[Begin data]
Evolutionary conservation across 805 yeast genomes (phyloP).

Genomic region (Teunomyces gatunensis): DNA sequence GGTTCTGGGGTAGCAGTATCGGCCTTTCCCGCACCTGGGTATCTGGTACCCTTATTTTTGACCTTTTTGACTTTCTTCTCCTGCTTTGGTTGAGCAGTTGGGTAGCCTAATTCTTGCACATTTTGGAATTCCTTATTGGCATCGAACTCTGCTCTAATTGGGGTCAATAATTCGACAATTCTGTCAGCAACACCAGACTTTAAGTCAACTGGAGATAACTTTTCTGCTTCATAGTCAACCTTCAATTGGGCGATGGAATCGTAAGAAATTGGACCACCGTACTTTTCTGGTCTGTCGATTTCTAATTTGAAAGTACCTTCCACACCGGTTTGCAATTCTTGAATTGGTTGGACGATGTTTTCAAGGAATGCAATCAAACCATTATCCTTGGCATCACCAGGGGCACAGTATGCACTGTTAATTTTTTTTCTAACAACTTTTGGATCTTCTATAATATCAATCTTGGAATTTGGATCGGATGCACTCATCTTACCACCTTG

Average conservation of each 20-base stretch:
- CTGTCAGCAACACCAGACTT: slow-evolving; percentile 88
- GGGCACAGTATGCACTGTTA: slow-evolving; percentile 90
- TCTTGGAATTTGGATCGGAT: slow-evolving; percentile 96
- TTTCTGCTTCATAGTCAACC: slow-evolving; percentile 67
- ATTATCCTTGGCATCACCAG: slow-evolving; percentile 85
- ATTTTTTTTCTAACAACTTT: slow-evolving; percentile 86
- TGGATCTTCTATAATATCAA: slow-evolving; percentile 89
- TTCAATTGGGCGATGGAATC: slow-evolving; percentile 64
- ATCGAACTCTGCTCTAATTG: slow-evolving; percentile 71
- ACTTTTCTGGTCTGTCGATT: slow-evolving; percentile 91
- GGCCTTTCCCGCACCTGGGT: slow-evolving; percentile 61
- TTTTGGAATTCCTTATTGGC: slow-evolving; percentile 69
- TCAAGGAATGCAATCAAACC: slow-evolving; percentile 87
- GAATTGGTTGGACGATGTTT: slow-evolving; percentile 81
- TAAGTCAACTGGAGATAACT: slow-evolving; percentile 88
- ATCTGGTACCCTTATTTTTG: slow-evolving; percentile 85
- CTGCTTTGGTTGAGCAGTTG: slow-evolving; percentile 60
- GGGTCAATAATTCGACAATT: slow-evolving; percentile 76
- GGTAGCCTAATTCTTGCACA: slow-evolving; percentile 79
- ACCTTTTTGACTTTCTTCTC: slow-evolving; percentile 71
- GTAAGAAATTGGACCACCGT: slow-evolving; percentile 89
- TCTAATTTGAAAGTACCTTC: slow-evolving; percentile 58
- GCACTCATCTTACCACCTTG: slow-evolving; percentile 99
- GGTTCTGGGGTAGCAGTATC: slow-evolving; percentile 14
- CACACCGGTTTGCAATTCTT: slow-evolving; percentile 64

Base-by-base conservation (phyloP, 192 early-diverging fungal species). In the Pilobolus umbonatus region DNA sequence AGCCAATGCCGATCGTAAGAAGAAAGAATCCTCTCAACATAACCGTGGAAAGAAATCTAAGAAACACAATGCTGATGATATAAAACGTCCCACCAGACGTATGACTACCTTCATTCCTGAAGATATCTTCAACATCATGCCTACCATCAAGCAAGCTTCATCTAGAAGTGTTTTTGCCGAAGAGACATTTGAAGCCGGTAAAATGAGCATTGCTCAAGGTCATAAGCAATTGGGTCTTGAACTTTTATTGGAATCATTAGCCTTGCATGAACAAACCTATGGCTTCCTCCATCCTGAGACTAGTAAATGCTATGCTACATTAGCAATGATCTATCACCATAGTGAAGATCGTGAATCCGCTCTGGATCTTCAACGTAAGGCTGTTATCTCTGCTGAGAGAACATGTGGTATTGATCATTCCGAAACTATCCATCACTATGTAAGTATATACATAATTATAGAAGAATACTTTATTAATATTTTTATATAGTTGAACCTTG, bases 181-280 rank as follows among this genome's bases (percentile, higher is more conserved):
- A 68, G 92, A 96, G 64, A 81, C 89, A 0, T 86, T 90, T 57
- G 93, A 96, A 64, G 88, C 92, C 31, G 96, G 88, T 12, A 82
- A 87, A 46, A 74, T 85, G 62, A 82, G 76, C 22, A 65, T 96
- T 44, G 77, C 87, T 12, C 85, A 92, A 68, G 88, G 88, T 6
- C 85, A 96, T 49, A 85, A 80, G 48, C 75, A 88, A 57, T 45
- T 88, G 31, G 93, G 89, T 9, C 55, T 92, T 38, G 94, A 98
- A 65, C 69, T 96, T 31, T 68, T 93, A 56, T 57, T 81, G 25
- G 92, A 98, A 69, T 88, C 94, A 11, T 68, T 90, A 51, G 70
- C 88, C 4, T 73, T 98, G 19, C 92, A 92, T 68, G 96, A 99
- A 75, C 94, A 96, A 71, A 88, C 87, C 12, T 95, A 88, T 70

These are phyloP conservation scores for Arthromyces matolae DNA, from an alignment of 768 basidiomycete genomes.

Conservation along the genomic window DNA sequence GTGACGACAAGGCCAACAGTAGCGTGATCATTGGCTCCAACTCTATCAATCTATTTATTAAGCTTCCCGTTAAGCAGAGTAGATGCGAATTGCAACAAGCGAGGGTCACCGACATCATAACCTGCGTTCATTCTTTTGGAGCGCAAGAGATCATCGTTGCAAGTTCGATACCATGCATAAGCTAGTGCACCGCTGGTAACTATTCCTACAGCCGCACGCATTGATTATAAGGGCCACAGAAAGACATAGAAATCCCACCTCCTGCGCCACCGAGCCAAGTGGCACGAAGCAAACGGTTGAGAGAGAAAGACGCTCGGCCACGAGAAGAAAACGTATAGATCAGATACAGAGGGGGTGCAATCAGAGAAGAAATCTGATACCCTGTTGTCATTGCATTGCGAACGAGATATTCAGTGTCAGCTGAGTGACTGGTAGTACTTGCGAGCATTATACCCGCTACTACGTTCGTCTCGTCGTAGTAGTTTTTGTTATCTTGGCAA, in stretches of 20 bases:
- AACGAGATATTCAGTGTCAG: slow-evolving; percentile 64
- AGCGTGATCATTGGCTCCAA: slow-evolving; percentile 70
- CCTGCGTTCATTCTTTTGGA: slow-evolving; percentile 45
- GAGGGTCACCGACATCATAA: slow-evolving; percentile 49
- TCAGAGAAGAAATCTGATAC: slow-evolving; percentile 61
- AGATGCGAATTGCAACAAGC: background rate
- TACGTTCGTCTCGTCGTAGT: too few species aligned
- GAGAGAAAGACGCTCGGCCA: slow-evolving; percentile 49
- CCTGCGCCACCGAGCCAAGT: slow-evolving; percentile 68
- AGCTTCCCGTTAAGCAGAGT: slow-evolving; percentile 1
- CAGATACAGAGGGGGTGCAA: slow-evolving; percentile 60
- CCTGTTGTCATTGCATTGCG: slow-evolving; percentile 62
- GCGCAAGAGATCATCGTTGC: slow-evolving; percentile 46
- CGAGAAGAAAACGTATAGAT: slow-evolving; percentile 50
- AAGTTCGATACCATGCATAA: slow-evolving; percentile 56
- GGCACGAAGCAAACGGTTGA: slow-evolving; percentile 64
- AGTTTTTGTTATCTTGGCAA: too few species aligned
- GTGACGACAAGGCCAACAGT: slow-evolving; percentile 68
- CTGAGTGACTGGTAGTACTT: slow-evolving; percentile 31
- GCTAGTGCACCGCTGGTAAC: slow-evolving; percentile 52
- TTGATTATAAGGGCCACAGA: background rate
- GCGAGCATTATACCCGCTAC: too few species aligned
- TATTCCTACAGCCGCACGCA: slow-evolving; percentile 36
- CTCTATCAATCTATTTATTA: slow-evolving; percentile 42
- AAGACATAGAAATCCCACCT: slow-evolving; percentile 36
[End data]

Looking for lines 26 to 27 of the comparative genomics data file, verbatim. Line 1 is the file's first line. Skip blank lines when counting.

- GCACTCATCTTACCACCTTG: slow-evolving; percentile 99
- GGTTCTGGGGTAGCAGTATC: slow-evolving; percentile 14